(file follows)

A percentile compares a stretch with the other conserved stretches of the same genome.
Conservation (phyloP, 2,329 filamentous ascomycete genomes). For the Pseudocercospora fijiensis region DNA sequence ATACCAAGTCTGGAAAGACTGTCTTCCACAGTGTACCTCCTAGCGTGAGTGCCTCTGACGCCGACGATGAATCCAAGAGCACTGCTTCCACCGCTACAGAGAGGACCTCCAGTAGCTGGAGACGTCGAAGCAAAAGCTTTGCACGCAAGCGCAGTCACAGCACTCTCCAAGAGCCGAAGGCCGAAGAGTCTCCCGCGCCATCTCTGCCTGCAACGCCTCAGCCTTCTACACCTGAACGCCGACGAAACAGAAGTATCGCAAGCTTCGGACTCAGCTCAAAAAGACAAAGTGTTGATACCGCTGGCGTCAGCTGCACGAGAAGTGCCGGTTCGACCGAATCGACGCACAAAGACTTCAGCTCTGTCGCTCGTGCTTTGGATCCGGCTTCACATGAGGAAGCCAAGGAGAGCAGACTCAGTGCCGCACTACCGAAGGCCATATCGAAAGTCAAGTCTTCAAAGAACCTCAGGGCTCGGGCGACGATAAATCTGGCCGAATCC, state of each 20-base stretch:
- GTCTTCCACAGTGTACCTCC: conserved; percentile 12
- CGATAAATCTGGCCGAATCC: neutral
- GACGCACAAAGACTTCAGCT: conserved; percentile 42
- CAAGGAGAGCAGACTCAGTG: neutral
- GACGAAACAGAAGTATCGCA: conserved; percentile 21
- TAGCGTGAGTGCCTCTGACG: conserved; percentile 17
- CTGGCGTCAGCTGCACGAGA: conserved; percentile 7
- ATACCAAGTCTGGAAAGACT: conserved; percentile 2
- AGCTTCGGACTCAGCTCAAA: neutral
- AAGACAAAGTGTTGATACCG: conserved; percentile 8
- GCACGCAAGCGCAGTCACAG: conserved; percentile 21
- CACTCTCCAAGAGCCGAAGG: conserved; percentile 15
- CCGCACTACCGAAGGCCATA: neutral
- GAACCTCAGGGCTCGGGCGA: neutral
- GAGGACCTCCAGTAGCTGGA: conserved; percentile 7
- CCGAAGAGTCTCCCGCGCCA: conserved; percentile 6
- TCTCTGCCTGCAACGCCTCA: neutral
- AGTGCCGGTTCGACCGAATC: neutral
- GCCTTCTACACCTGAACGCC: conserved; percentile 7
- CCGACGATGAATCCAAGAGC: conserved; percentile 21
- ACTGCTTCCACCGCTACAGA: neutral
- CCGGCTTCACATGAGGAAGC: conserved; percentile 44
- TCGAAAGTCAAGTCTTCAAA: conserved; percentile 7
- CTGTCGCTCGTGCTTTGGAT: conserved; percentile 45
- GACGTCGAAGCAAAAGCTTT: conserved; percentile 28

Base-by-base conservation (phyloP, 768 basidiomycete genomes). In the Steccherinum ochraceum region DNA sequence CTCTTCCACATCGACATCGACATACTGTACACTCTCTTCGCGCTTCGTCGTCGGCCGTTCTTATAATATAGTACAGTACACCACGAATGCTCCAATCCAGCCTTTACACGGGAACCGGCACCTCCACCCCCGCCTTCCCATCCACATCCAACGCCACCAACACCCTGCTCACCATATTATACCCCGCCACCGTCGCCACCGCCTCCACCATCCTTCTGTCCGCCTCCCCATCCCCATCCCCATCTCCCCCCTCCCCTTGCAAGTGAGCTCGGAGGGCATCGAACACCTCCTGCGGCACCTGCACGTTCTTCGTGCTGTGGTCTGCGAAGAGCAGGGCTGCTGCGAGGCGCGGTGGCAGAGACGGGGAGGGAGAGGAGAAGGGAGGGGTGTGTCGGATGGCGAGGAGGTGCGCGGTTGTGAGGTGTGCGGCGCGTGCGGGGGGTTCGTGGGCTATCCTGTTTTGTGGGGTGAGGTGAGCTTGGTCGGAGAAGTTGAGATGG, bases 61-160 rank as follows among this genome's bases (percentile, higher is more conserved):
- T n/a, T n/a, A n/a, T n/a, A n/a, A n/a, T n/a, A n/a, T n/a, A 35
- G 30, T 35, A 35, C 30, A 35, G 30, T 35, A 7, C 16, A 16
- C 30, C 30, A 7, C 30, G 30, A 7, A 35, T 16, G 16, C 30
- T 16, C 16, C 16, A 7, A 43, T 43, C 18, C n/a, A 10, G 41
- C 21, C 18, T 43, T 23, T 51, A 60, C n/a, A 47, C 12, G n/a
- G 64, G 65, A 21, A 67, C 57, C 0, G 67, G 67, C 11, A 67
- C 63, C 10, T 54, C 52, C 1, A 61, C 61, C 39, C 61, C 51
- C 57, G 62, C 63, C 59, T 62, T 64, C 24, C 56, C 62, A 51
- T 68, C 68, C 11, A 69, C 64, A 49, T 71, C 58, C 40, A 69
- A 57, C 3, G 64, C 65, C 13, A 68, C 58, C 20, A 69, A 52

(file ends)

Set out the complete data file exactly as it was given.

A percentile compares a stretch with the other conserved stretches of the same genome.
Conservation (phyloP, 2,329 filamentous ascomycete genomes). For the Pseudocercospora fijiensis region DNA sequence ATACCAAGTCTGGAAAGACTGTCTTCCACAGTGTACCTCCTAGCGTGAGTGCCTCTGACGCCGACGATGAATCCAAGAGCACTGCTTCCACCGCTACAGAGAGGACCTCCAGTAGCTGGAGACGTCGAAGCAAAAGCTTTGCACGCAAGCGCAGTCACAGCACTCTCCAAGAGCCGAAGGCCGAAGAGTCTCCCGCGCCATCTCTGCCTGCAACGCCTCAGCCTTCTACACCTGAACGCCGACGAAACAGAAGTATCGCAAGCTTCGGACTCAGCTCAAAAAGACAAAGTGTTGATACCGCTGGCGTCAGCTGCACGAGAAGTGCCGGTTCGACCGAATCGACGCACAAAGACTTCAGCTCTGTCGCTCGTGCTTTGGATCCGGCTTCACATGAGGAAGCCAAGGAGAGCAGACTCAGTGCCGCACTACCGAAGGCCATATCGAAAGTCAAGTCTTCAAAGAACCTCAGGGCTCGGGCGACGATAAATCTGGCCGAATCC, state of each 20-base stretch:
- GTCTTCCACAGTGTACCTCC: conserved; percentile 12
- CGATAAATCTGGCCGAATCC: neutral
- GACGCACAAAGACTTCAGCT: conserved; percentile 42
- CAAGGAGAGCAGACTCAGTG: neutral
- GACGAAACAGAAGTATCGCA: conserved; percentile 21
- TAGCGTGAGTGCCTCTGACG: conserved; percentile 17
- CTGGCGTCAGCTGCACGAGA: conserved; percentile 7
- ATACCAAGTCTGGAAAGACT: conserved; percentile 2
- AGCTTCGGACTCAGCTCAAA: neutral
- AAGACAAAGTGTTGATACCG: conserved; percentile 8
- GCACGCAAGCGCAGTCACAG: conserved; percentile 21
- CACTCTCCAAGAGCCGAAGG: conserved; percentile 15
- CCGCACTACCGAAGGCCATA: neutral
- GAACCTCAGGGCTCGGGCGA: neutral
- GAGGACCTCCAGTAGCTGGA: conserved; percentile 7
- CCGAAGAGTCTCCCGCGCCA: conserved; percentile 6
- TCTCTGCCTGCAACGCCTCA: neutral
- AGTGCCGGTTCGACCGAATC: neutral
- GCCTTCTACACCTGAACGCC: conserved; percentile 7
- CCGACGATGAATCCAAGAGC: conserved; percentile 21
- ACTGCTTCCACCGCTACAGA: neutral
- CCGGCTTCACATGAGGAAGC: conserved; percentile 44
- TCGAAAGTCAAGTCTTCAAA: conserved; percentile 7
- CTGTCGCTCGTGCTTTGGAT: conserved; percentile 45
- GACGTCGAAGCAAAAGCTTT: conserved; percentile 28

Base-by-base conservation (phyloP, 768 basidiomycete genomes). In the Steccherinum ochraceum region DNA sequence CTCTTCCACATCGACATCGACATACTGTACACTCTCTTCGCGCTTCGTCGTCGGCCGTTCTTATAATATAGTACAGTACACCACGAATGCTCCAATCCAGCCTTTACACGGGAACCGGCACCTCCACCCCCGCCTTCCCATCCACATCCAACGCCACCAACACCCTGCTCACCATATTATACCCCGCCACCGTCGCCACCGCCTCCACCATCCTTCTGTCCGCCTCCCCATCCCCATCCCCATCTCCCCCCTCCCCTTGCAAGTGAGCTCGGAGGGCATCGAACACCTCCTGCGGCACCTGCACGTTCTTCGTGCTGTGGTCTGCGAAGAGCAGGGCTGCTGCGAGGCGCGGTGGCAGAGACGGGGAGGGAGAGGAGAAGGGAGGGGTGTGTCGGATGGCGAGGAGGTGCGCGGTTGTGAGGTGTGCGGCGCGTGCGGGGGGTTCGTGGGCTATCCTGTTTTGTGGGGTGAGGTGAGCTTGGTCGGAGAAGTTGAGATGG, bases 61-160 rank as follows among this genome's bases (percentile, higher is more conserved):
- T n/a, T n/a, A n/a, T n/a, A n/a, A n/a, T n/a, A n/a, T n/a, A 35
- G 30, T 35, A 35, C 30, A 35, G 30, T 35, A 7, C 16, A 16
- C 30, C 30, A 7, C 30, G 30, A 7, A 35, T 16, G 16, C 30
- T 16, C 16, C 16, A 7, A 43, T 43, C 18, C n/a, A 10, G 41
- C 21, C 18, T 43, T 23, T 51, A 60, C n/a, A 47, C 12, G n/a
- G 64, G 65, A 21, A 67, C 57, C 0, G 67, G 67, C 11, A 67
- C 63, C 10, T 54, C 52, C 1, A 61, C 61, C 39, C 61, C 51
- C 57, G 62, C 63, C 59, T 62, T 64, C 24, C 56, C 62, A 51
- T 68, C 68, C 11, A 69, C 64, A 49, T 71, C 58, C 40, A 69
- A 57, C 3, G 64, C 65, C 13, A 68, C 58, C 20, A 69, A 52